If you’re searching for a new job, an excellent resume is crucial to landing an interview with a hiring manager. But how exactly should your resume look?
You can stop searching Google for “best resume advice” because Clark.com has everything you need to know!
Clark’s guide to a perfect resume
We reached out to Laurie Berenson, professional resume writer and founder of Sterling Career Concepts, to provide us with sample “before” and “after” resumes.
Following the same techniques that Berenson uses with her clients can help your resume end up in the “yes” pile.
Let’s get started by taking a look at the “before” resume for John B. Doe. Many hiring managers spend less than 10 seconds reviewing a single resume, so you must be able to grab their attention — but this resume doesn’t do that.
You can have all the experience in the world, but a resume that’s not easily readable and skimmable will get you nowhere.
Berenson gave our sample resume a complete makeover. The end result is a modern, professional resume that makes a good first impression in the top half of the first page.
Does your resume look more like the “before” picture than the “after?” Berenson’s secrets to resume success will help you craft a resume that will get you hired. Here are her top tips:
9 keys to make your resume stand out
1. Make it pop
Don’t rely on Microsoft Word templates. Create a custom resume with a professional border, incorporate a small amount of color and don’t be afraid of bold or italics. Avoid going too small on the font and use white space strategically.
2. Lose the objective statement
Objective statements focus on what you’re looking for, but companies frankly don’t care about that. Replace the objective statement with a brief executive summary that lays out the value you offer to an employer.
3. Areas of expertise
The areas of expertise section is a list of keywords that highlight your specific skills and knowledge. Your core competencies should be customized to match the skills mentioned in a job description. Put the most important keywords in the first column on the left and at the top of each column reading across.
4. Presentation counts
Make the work experience section shine by leading with the most valuable thing you bring to the table. For easy reading, avoid long paragraphs and run-on sentences. A good rule of thumb is to group your responsibilities in short paragraphs to introduce your role and add bullet points to list your accomplishments.
5. Know when to go bold
Using bold can help your accomplishments pop off the page and/or differentiate between job entries. Consider kicking off your accomplishment bullet points with the value-added result or benefit in bold. Notice how these examples from our sample resume all use strong and compelling action verbs:
- Grew direct-to-consumer e-commerce 90% and exceeded revenue forecast 28% by focusing on measurable acquisition strategies such as pay-per-click (PPC) and retargeting.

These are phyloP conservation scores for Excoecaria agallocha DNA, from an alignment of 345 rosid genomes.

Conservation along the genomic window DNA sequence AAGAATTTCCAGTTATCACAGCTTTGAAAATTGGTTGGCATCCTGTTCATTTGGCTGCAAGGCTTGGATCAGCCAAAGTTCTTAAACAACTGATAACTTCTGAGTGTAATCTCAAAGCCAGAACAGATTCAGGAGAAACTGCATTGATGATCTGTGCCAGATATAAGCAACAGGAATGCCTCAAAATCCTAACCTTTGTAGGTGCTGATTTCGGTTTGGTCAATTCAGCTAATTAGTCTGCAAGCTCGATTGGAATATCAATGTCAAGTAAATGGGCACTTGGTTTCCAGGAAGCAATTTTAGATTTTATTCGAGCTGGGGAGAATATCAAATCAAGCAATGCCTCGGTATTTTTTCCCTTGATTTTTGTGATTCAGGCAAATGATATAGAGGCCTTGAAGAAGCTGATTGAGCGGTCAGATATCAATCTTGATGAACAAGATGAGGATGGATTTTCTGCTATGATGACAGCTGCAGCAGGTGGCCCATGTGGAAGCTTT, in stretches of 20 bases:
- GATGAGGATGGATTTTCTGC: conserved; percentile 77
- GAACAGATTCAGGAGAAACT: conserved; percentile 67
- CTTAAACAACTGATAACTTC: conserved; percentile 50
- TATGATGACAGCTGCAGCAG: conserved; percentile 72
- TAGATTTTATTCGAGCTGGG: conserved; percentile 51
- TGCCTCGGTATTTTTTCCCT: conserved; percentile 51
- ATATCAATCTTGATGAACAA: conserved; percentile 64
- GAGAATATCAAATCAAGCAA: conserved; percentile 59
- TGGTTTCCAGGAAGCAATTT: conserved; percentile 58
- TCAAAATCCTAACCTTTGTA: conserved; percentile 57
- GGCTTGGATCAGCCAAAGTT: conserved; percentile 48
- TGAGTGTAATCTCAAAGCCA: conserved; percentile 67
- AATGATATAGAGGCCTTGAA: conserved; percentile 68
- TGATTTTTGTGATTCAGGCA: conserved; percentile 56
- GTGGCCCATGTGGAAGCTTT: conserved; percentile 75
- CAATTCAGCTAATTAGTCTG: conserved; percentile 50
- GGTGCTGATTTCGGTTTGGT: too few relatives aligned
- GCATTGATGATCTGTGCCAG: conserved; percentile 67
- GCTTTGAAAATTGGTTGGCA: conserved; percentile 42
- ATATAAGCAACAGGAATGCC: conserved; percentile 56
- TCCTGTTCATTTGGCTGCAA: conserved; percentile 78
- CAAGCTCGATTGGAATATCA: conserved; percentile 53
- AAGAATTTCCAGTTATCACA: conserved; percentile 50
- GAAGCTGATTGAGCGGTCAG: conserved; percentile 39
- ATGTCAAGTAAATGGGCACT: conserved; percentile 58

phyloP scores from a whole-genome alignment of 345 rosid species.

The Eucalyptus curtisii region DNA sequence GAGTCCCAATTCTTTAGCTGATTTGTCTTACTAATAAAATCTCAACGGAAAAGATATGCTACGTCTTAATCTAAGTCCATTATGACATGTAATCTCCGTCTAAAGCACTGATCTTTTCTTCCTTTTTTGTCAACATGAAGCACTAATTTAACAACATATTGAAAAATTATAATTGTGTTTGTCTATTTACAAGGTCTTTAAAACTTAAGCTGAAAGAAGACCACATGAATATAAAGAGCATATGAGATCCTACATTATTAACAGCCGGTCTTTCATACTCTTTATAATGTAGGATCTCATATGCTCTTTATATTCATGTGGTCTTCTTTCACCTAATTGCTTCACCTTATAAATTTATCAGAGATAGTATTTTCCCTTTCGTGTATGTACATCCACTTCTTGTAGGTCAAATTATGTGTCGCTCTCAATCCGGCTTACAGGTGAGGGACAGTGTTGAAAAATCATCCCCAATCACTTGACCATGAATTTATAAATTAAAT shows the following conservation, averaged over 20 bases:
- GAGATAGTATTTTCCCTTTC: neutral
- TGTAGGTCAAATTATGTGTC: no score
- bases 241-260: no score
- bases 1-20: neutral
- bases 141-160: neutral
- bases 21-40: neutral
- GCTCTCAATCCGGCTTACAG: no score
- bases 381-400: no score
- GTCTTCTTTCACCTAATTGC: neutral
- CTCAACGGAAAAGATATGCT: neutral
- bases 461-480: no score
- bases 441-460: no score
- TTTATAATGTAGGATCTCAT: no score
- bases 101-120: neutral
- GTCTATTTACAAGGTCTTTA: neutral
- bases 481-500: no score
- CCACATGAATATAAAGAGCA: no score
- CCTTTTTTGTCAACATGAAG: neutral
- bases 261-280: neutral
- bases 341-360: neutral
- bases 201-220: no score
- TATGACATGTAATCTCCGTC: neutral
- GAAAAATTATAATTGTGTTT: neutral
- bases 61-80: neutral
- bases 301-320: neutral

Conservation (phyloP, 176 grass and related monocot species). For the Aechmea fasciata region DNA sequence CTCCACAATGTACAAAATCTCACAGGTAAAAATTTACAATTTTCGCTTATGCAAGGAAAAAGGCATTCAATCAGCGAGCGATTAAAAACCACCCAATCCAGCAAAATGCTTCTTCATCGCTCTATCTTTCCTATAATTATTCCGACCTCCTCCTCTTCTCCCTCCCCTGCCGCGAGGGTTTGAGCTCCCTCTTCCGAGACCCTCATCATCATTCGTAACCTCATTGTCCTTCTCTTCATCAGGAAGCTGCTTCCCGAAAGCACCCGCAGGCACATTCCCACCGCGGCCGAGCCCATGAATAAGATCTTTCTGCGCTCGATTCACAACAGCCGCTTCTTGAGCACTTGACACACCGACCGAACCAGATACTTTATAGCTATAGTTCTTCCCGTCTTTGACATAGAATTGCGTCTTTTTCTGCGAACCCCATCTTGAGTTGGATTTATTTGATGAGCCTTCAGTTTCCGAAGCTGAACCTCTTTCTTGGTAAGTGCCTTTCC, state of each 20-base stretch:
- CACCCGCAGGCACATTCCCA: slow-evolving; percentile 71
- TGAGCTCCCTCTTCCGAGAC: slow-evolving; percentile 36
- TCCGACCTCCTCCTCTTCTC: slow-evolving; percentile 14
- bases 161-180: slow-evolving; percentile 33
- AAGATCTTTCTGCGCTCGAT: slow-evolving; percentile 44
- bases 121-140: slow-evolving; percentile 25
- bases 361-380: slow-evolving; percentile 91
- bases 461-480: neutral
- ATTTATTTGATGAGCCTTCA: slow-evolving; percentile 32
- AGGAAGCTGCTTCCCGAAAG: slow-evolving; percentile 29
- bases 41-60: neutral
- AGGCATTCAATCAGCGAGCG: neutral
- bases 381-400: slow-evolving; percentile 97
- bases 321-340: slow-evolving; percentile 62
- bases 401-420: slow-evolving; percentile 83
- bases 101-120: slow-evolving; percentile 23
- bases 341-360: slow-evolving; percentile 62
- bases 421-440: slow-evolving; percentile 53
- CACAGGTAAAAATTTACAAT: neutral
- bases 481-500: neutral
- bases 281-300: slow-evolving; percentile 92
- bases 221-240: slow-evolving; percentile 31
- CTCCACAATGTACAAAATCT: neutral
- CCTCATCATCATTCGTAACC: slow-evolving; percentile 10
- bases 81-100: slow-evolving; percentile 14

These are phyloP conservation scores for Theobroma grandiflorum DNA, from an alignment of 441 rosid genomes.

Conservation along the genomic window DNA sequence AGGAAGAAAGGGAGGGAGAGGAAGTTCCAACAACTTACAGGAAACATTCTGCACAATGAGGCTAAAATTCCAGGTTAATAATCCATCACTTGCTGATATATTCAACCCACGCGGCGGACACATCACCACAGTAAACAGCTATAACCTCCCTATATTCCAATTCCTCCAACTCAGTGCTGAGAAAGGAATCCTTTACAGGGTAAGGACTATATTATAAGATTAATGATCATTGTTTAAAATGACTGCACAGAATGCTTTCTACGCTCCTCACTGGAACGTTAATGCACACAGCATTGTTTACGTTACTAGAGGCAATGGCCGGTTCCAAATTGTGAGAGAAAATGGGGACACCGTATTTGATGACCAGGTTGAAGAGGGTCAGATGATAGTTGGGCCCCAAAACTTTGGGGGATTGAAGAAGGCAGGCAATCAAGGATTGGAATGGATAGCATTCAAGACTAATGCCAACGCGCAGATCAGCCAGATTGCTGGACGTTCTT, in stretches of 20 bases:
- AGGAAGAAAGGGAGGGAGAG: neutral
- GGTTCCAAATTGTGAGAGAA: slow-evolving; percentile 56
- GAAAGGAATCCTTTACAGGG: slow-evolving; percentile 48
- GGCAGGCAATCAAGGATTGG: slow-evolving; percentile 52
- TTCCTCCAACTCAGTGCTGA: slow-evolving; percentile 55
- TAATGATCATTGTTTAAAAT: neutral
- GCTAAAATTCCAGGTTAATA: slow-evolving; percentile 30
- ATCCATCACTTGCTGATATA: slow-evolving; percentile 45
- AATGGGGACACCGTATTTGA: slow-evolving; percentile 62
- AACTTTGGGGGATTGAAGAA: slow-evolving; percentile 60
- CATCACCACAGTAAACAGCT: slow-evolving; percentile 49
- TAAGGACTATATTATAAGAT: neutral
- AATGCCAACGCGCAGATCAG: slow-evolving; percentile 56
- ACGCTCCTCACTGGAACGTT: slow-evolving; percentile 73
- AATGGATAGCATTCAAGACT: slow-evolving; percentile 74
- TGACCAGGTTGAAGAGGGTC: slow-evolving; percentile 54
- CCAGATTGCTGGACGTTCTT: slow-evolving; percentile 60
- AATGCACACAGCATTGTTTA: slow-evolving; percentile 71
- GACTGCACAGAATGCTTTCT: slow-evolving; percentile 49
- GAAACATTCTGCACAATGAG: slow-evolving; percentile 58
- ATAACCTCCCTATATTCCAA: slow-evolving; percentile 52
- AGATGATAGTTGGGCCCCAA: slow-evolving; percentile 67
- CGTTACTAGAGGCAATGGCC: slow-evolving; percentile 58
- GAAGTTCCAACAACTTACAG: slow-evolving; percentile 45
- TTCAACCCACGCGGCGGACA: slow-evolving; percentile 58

- Contributed to 20% year/year increase in inside sales by launching a proprietary sales support website that allowed sales team to create on-demand catalogs tailored to preferences of international markets.
- Boosted 2012 revenue 15% year/year and increased conversion rates by executing targeted email marketing campaigns.
6. Use bullet points wisely
One common resume mistake is using too many bullet points! If your work experience section is simply a list of bullet points, they lose effectiveness because the reader’s eyes glaze right over them. Reserve bullet points for items you truly want to highlight.
7. Page two
A one-page resume is generally sufficient for a young professional, but a two-pager is preferred for more experienced job applicants. If your resume goes onto a second page, include a header with your name, phone number and email address in case the pages get separated. You may also include your LinkedIn profile address in the header if your profile is updated.
8. Right font, right size
Steer clear of overused fonts like Times New Roman and Arial, and instead try Calibri or Cambria. As for font size, 10.5 or 11-point is usually the way to go.
9. What to leave off your resume
Did you notice that our revised sample resume omits John B. Doe’s street address? Many applicants are only listing their city, state and ZIP code due to concerns about identity theft — and that’s OK.
Something else to exclude is the “Professional References Available Upon Request” line at the bottom. That’s obvious!
Also, once you’ve been working for more than five years, it’s not necessary to list every position from early on in your career — or even your graduation date — unless it’s relevant.
By the way, recent grads are advised to only include their GPA if it’s 3.5 or higher.
If you haven’t looked at your resume in more than a year, Berenson told Clark.com that it’s a good idea to dust it off and update it so that you’re ready when the perfect job opportunity comes along.
When you’re done with it, have a family member or friend look it over to check grammar, tense and spelling.
Overwhelmed by all of this? A job seeker may want to consider working with a resume expert if they struggle to write about themselves or if they’re not getting called for interviews.
To help you with the writing process, click here for a printable version of Berenson’s sample resume and advice.